Get Smart

To be fair, the alternate strategy, Get Smart, really isn’t easier today. However, it might be much easier, and cheaper, over the long run, as the technologies involved mature. Get Smart is based on taking advantage of new technologies that present themselves in the form of paradigm shifts–getting the same job (networking) done, but in new and more productive ways.

Here are the leading Get Smart directions today:

  • SDN, SD-WAN and SD-LAN: Software-defined networking enables networks to adapt intelligently to changes in traffic patterns, security challenges and overall growth. Think “softer networks”–both wireless and wired–coupled with improved management.
  • NFV: Network Functions Virtualization moves many networking functions into high-performance but otherwise traditional computers, substituting the flexibility of software for the specialized hardware that, again, needs to be replaced via upgrades from time to time. NFV is analogous to that more familiar form of virtualization, virtual machines, that makes better use of computer power that might otherwise go to waste. You’ll frequently see SDN and NFV mentioned–and, increasingly, implemented–together, as software is at the core of each.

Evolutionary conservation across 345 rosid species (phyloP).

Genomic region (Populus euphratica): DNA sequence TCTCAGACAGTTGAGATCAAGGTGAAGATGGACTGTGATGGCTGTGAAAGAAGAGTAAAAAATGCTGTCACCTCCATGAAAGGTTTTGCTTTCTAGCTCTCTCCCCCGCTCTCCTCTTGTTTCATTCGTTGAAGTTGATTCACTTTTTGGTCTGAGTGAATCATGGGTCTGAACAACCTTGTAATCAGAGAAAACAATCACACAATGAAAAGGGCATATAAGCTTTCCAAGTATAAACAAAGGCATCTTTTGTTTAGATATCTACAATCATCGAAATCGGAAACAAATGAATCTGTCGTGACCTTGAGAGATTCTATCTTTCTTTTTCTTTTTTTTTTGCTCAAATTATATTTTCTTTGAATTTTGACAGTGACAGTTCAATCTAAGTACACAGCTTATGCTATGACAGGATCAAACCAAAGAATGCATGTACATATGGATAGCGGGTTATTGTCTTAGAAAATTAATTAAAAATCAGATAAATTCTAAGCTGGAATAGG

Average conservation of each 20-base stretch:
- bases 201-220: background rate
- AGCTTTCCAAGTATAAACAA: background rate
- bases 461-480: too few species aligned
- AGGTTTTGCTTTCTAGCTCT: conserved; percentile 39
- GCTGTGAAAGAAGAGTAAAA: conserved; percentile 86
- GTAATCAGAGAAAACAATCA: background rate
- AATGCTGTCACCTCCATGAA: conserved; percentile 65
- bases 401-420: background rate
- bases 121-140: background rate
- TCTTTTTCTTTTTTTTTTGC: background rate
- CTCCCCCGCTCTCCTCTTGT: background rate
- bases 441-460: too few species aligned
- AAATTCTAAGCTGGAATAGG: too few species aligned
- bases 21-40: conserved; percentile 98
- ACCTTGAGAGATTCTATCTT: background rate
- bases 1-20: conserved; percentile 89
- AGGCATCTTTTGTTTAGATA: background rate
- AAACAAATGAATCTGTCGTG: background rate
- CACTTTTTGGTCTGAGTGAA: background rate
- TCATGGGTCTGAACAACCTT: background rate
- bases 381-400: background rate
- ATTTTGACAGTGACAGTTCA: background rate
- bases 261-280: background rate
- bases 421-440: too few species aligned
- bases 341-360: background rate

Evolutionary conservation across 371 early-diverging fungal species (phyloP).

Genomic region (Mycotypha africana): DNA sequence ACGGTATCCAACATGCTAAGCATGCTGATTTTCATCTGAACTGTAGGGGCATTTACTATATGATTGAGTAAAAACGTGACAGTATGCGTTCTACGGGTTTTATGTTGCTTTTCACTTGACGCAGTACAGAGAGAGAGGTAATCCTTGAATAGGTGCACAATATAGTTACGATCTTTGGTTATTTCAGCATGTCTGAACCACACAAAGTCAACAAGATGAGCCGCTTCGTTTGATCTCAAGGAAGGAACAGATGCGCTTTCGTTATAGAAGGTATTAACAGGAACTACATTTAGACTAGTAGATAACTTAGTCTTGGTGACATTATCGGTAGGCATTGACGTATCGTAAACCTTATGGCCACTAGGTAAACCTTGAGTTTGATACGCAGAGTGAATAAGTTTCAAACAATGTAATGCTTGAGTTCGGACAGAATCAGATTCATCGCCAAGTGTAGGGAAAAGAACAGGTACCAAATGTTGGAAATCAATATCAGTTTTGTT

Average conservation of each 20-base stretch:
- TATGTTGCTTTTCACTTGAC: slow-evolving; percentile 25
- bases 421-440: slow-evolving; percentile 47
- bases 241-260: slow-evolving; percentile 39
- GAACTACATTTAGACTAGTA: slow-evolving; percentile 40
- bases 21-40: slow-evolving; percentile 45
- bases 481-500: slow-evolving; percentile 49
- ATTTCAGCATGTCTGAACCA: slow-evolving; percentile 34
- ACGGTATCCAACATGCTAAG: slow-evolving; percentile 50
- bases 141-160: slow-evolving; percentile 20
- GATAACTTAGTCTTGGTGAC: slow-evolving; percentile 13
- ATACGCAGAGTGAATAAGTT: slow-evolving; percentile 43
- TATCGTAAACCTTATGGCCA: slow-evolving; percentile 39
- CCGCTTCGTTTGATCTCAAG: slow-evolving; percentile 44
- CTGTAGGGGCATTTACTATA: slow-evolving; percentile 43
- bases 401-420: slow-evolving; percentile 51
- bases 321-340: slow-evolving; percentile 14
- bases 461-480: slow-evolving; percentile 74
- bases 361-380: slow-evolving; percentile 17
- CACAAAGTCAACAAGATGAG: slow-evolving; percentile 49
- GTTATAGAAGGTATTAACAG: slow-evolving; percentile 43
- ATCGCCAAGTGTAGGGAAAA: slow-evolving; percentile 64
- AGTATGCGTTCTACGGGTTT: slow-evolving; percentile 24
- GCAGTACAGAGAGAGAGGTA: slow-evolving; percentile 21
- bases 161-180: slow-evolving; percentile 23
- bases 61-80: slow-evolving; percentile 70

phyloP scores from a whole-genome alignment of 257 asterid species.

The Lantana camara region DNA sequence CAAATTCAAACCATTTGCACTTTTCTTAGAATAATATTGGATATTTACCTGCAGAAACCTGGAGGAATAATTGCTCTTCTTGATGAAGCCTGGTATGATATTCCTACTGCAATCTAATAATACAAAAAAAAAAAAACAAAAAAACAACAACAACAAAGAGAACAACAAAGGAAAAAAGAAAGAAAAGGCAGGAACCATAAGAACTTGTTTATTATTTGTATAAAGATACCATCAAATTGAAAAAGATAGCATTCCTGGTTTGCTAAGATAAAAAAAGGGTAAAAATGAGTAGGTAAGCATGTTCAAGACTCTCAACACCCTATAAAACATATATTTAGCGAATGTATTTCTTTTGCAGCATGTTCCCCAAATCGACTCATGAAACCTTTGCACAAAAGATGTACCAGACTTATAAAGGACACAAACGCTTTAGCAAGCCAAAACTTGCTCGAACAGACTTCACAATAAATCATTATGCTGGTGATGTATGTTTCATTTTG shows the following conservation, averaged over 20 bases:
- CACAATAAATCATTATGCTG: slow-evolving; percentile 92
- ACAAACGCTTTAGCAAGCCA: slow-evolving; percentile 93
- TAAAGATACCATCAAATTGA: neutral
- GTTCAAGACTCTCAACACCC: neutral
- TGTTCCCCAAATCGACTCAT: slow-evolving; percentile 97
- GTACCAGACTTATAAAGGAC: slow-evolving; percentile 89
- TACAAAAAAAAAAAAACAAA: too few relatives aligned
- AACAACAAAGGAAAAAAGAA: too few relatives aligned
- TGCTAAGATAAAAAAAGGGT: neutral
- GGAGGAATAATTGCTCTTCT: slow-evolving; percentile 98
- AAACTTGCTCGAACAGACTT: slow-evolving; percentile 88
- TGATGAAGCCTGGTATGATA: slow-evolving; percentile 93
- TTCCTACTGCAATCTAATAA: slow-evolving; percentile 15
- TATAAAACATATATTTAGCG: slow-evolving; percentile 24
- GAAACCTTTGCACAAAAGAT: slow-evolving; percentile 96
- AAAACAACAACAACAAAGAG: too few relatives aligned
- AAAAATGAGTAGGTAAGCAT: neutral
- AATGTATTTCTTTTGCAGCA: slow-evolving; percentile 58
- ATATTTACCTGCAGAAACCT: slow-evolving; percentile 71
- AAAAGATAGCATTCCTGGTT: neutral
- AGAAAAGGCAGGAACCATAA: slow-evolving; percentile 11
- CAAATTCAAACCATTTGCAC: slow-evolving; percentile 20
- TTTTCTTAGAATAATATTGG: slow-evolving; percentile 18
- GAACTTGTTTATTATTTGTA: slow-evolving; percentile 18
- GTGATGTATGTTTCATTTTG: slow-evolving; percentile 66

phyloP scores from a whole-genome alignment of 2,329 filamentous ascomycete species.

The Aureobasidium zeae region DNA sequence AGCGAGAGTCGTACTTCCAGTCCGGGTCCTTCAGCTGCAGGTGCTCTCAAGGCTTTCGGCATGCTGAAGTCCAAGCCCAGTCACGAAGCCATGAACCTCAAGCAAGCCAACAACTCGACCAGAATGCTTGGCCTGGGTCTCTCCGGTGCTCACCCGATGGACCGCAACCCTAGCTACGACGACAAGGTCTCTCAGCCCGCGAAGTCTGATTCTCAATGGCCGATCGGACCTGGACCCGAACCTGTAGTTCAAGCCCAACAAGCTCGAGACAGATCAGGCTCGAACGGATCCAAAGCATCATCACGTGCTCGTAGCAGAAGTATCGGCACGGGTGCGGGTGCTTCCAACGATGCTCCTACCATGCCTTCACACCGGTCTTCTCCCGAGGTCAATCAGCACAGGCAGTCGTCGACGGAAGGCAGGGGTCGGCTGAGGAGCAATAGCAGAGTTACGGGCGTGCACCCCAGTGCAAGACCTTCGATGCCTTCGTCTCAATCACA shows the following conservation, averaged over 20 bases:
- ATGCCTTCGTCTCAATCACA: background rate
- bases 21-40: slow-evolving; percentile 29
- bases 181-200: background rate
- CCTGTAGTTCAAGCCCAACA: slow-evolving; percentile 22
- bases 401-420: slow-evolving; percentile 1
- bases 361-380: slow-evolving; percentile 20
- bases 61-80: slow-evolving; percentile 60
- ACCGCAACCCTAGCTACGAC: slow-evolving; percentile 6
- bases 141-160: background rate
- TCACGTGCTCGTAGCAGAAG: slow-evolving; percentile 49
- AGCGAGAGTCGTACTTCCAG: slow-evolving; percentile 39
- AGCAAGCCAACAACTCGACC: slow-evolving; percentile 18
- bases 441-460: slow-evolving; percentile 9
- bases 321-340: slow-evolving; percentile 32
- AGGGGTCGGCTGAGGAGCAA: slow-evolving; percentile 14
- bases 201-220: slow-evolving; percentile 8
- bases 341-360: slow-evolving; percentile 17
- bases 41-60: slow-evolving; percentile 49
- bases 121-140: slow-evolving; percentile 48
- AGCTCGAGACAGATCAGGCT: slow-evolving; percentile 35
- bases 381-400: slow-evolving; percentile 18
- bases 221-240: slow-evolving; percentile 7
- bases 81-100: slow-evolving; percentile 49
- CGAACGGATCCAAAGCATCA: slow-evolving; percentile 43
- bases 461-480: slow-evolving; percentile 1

• Extreme Virtualization: Indeed, the only real hardware required in most networks in the future will be Wi-Fi access points, Ethernet switches to interconnect and power those APs and what few wired elements remain, and a WAN interface device (which will almost certainly be implemented using SDN and NFV) that is analogous to today’s router but much more configurable and flexible. Everything else–most notably, management, analytics and other operational support, but also traffic management, controllers and even security–is virtualized, along with computing and storage, into the cloud.
  • Desktop Virtualization: We will likely also move much end user processing and data to the server side of the link, and again into the cloud, and thus minimize the amount of traffic we’ll need to move in the first place. Lightweight protocols implementing the remoting of screen and other user I/O, like RDP and VDI, are much more efficient, in most cases, than simply implementing client/server in the cloud. Some processing will of course be done on mobile devices, but the essentially shared and collaborative nature of today’s IT solutions minimizes the amount of computing power really required in handsets, tablets and notebooks–many of which will be thin clients, like Chromebooks.